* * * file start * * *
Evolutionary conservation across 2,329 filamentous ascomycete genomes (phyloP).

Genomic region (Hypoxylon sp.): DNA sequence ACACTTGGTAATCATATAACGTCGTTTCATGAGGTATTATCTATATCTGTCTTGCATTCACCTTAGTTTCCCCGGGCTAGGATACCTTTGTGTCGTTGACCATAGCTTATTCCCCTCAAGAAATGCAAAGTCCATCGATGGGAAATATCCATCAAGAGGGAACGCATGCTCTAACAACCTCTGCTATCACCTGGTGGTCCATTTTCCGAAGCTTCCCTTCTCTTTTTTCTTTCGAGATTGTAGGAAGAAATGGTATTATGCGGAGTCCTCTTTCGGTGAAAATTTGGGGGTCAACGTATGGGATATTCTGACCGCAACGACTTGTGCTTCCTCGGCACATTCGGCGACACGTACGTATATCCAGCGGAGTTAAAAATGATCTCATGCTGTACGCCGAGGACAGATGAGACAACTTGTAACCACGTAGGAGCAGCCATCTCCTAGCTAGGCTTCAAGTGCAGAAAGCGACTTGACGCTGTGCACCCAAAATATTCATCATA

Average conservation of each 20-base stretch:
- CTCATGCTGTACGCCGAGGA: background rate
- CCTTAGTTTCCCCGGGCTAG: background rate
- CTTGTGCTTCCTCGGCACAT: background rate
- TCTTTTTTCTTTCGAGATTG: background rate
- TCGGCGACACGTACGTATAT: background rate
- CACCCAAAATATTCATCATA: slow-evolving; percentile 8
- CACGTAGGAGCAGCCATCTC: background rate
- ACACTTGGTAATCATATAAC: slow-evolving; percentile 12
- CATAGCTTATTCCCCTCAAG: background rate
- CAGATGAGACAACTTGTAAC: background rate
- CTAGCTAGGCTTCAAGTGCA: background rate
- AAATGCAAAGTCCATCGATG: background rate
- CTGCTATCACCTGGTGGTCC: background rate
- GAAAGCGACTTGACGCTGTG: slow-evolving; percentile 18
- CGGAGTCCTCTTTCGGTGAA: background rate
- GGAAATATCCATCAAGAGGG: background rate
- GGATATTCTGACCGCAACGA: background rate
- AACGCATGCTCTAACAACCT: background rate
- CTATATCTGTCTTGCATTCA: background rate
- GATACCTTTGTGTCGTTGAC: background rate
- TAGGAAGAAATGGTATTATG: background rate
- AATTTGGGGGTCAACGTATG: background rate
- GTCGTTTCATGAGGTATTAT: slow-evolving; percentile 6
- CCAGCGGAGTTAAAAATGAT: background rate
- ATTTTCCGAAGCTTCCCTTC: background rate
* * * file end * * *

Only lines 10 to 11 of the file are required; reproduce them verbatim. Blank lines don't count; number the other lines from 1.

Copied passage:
- CACGTAGGAGCAGCCATCTC: background rate
- ACACTTGGTAATCATATAAC: slow-evolving; percentile 12